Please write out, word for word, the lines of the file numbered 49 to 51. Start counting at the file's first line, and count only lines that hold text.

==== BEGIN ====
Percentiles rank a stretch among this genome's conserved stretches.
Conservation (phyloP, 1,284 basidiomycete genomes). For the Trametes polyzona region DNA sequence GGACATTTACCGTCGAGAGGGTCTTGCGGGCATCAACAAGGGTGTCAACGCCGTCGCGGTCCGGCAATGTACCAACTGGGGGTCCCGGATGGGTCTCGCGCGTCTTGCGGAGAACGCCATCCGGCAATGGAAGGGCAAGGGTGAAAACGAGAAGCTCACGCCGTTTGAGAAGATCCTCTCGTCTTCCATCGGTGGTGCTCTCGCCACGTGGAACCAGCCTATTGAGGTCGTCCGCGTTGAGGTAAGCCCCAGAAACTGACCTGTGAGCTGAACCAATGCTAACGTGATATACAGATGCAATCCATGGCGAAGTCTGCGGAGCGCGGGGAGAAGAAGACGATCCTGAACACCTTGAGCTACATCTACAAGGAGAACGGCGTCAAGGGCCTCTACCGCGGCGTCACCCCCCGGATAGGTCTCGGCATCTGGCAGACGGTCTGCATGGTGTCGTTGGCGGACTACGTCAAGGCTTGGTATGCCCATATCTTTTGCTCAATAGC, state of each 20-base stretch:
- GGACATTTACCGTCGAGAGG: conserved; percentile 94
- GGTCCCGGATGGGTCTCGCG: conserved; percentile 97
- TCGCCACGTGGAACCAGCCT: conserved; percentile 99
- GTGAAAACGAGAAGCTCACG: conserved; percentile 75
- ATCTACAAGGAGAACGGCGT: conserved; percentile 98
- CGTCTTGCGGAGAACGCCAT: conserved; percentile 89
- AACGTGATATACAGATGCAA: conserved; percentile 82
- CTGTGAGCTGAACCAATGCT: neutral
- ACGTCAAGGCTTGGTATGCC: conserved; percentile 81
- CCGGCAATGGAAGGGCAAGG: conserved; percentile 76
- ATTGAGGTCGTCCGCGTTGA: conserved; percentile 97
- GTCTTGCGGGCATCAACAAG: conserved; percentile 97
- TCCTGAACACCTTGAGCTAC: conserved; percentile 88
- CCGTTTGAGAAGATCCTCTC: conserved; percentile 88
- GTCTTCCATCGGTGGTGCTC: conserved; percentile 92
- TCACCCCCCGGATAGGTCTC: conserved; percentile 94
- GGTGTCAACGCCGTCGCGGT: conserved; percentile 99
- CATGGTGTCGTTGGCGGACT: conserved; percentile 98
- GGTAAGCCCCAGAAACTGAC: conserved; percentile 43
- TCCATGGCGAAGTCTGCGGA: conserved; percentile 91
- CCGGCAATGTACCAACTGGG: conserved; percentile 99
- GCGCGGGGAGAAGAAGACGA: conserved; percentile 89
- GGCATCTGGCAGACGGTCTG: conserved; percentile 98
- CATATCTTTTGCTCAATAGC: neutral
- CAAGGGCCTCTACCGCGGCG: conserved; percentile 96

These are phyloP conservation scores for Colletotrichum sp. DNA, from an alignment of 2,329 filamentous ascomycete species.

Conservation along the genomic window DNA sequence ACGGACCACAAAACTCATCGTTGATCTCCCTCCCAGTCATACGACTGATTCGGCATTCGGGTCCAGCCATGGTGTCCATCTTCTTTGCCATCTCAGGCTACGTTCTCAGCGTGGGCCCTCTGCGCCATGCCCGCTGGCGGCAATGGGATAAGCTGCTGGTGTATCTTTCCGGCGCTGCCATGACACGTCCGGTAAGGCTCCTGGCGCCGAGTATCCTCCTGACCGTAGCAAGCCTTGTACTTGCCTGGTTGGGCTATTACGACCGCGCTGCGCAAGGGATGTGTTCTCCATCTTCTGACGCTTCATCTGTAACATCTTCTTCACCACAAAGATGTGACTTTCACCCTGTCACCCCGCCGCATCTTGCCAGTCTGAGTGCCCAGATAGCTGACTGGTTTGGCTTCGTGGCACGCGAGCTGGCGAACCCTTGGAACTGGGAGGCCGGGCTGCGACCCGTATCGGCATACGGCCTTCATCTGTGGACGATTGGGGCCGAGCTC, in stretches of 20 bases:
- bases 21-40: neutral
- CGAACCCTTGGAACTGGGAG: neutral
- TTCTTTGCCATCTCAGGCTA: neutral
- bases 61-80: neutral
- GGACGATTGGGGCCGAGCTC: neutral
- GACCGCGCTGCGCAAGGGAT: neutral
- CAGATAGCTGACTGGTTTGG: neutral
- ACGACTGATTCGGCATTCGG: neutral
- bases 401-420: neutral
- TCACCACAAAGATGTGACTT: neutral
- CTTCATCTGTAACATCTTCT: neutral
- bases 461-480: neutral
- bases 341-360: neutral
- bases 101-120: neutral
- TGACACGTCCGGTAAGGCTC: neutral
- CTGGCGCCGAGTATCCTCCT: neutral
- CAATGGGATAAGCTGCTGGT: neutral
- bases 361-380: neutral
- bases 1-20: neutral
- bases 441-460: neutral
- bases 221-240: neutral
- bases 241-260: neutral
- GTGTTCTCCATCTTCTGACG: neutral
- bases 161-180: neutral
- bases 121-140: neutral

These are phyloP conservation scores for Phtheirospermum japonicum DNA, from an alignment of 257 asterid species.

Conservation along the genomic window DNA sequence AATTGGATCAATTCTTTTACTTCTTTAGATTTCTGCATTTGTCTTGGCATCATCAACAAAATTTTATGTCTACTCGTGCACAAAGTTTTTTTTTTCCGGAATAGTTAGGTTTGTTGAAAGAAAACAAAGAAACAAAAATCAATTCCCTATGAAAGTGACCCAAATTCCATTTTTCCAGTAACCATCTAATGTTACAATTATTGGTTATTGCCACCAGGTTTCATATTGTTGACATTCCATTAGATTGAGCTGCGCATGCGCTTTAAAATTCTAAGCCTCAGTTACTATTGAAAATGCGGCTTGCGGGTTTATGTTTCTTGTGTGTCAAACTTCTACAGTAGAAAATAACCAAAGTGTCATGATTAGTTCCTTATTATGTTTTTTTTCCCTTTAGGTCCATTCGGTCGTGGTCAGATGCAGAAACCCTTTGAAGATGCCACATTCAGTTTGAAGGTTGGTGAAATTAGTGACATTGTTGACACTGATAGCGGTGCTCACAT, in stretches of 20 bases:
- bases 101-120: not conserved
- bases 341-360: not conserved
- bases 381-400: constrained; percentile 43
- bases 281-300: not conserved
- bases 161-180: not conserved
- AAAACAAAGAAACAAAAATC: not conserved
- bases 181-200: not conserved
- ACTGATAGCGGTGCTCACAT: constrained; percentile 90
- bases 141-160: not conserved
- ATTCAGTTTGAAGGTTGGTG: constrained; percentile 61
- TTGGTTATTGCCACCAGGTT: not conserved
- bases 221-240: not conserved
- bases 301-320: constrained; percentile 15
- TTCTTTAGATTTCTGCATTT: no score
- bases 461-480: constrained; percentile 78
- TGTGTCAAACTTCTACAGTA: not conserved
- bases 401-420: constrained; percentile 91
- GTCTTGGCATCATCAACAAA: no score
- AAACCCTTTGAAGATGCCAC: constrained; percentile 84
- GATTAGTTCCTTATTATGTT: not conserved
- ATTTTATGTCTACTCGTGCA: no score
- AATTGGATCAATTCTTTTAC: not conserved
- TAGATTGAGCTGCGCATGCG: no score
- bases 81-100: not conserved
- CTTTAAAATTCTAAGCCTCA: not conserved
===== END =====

- bases 441-460: neutral
- bases 221-240: neutral
- bases 241-260: neutral